We have systematically reviewed the long-term effects of omega-3, omega-6 and total PUFA supplementation on risk factors for sarcopenia and fracture: functional status, bone density and skeletal muscle mass. We identified and included 28 RCTs (31 comparisons, 7288 participants), of which six were at low summary risk of bias. Twenty-three studies reported on the effects of increasing omega-3 fatty acids, but effects were unclear (as the evidence was of very low quality) for fracture incidence, total proximal femur BMD and skeletal muscle mass. Low or very low-quality data suggested that increasing omega-3 may increase lumbar spine and femoral neck BMD but has little or no effect on total bone mass or measures of functional status. A few small trials suggested increases in physical performance and osteocalcin with increased omega-3 but data were of limited quality. The single eligible study on omega-6 did not report on any primary outcomes, and was not at low summary risk of bias. As far as it could be interpreted, this study suggested little or no effect on arm and leg muscle strength of omega-6. Three RCTs (4 comparisons) assessed effects of increasing mixed total PUFA and none were at low summary risk of bias. None reported on fracture incidence, total bone mass or measures of functional status. The existing data suggested that increasing total PUFA may have little or no effect on BMD (when effects at different sites were combined) or fat-free mass. Data on secondary outcomes were very limited but suggested reductions in leg extensor power, C1NP, NTX/CR, CTX and urinary hydroxyproline, and a small increase in parathyroid hormone with more PUFA. There was considerable heterogeneity in populations studied and doses of fatty acids supplemented.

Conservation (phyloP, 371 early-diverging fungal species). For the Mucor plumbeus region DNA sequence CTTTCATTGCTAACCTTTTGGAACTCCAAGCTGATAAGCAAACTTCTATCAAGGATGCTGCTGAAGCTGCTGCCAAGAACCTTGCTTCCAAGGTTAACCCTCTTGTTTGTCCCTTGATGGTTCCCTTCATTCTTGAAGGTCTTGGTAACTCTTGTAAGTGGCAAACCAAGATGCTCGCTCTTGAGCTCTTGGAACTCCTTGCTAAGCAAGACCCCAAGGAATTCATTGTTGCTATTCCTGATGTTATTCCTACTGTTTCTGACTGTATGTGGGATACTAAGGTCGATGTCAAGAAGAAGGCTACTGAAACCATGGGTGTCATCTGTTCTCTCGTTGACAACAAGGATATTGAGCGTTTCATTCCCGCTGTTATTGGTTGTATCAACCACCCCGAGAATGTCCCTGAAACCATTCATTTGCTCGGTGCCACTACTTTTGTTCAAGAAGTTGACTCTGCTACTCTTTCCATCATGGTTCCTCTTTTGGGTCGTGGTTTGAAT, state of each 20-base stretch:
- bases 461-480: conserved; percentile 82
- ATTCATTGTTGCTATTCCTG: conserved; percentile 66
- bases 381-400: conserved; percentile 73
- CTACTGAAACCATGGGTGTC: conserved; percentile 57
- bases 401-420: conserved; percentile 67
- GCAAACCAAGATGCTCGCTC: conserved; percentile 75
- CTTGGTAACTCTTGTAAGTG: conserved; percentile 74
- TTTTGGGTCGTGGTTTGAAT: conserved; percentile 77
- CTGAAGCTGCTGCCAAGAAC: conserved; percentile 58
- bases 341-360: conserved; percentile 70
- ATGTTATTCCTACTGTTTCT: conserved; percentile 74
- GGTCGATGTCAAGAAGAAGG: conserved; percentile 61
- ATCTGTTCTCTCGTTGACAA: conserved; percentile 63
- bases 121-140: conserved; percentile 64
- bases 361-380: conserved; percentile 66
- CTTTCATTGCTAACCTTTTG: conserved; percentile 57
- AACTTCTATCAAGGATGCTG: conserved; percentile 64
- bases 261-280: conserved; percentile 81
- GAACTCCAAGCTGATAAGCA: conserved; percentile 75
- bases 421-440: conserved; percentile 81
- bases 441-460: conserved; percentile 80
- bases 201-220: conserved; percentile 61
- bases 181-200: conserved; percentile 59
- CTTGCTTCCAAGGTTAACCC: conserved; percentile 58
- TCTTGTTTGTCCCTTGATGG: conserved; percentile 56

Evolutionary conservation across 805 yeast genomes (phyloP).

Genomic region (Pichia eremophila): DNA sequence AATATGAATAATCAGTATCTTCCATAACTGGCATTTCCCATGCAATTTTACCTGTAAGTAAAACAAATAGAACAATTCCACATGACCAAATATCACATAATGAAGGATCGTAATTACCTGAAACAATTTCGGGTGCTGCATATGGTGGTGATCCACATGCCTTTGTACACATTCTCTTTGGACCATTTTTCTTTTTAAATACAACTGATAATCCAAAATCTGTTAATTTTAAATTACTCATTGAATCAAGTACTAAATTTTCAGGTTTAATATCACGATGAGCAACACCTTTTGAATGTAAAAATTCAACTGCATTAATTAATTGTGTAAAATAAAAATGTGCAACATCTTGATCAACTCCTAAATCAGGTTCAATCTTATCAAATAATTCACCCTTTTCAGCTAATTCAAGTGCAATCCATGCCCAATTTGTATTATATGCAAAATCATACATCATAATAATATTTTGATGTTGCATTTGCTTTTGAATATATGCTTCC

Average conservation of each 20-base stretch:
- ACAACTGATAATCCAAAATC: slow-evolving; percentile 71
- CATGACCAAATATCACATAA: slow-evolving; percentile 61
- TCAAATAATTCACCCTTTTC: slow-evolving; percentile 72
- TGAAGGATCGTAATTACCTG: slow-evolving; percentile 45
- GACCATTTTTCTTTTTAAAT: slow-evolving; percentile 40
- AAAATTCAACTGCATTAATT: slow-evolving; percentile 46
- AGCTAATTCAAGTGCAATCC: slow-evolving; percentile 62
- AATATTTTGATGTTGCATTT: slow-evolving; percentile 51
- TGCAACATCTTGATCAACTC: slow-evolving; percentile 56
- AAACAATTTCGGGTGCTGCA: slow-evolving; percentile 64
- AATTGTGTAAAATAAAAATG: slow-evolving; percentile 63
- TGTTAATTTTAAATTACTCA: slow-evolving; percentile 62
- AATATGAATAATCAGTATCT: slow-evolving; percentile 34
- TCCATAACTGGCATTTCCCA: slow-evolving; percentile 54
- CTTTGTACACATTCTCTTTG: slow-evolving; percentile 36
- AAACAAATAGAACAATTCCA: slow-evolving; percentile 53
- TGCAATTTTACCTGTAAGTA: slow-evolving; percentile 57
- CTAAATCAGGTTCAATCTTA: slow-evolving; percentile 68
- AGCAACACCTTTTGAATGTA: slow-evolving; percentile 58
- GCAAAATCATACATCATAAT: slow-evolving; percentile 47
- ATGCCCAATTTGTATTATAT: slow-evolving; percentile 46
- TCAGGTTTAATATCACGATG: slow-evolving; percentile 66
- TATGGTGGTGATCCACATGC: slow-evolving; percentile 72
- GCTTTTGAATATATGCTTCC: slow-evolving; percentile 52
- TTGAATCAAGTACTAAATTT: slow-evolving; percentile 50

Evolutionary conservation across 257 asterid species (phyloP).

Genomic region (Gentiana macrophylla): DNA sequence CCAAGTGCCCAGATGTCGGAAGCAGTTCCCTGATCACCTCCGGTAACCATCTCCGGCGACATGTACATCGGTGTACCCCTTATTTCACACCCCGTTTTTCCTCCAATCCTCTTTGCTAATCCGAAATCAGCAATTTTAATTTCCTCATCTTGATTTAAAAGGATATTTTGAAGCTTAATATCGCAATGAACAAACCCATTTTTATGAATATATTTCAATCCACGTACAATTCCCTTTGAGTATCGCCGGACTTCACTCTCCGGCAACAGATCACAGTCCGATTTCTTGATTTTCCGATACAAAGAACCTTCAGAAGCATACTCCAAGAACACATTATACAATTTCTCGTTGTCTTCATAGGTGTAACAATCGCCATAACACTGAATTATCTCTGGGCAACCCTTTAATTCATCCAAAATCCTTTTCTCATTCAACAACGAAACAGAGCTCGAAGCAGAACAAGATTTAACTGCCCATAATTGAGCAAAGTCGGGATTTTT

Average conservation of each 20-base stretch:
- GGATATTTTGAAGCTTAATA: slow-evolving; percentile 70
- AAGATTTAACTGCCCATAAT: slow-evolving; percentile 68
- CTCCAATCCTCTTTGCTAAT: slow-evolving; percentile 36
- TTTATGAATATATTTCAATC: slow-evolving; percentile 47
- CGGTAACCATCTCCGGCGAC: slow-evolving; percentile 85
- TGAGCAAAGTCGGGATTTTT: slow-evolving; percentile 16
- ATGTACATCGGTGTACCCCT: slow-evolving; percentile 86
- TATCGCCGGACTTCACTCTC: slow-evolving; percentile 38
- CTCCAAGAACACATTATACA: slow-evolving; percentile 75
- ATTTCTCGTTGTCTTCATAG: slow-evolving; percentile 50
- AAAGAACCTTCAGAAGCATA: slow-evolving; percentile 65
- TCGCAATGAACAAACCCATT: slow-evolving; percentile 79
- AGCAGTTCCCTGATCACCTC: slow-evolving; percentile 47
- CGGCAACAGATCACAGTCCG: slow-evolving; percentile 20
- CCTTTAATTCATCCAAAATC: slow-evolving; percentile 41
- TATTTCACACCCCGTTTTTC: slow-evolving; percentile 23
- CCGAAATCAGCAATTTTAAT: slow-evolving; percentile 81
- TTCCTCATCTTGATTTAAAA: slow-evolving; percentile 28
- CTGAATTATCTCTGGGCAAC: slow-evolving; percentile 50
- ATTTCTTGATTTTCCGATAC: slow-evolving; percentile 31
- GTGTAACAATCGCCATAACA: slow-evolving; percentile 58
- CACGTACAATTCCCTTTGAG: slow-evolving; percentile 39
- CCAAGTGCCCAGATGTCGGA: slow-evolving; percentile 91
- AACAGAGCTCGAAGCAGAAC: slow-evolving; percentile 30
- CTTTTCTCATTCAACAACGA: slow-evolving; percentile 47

Observational data have suggested positive associations between intake of total PUFAs, total omega-6 and total omega-3 and BMD [61, 62]. This systematic review suggests that increasing omega-3 has little or no effect on functional status, though it may increase BMD a little. There is some evidence from reviews of shorter duration trials that omega-3 improves skeletal muscle outcomes [21] and decreases osteocalcin [19]. However, if such effects are not maintained over the longer term their utility is very limited.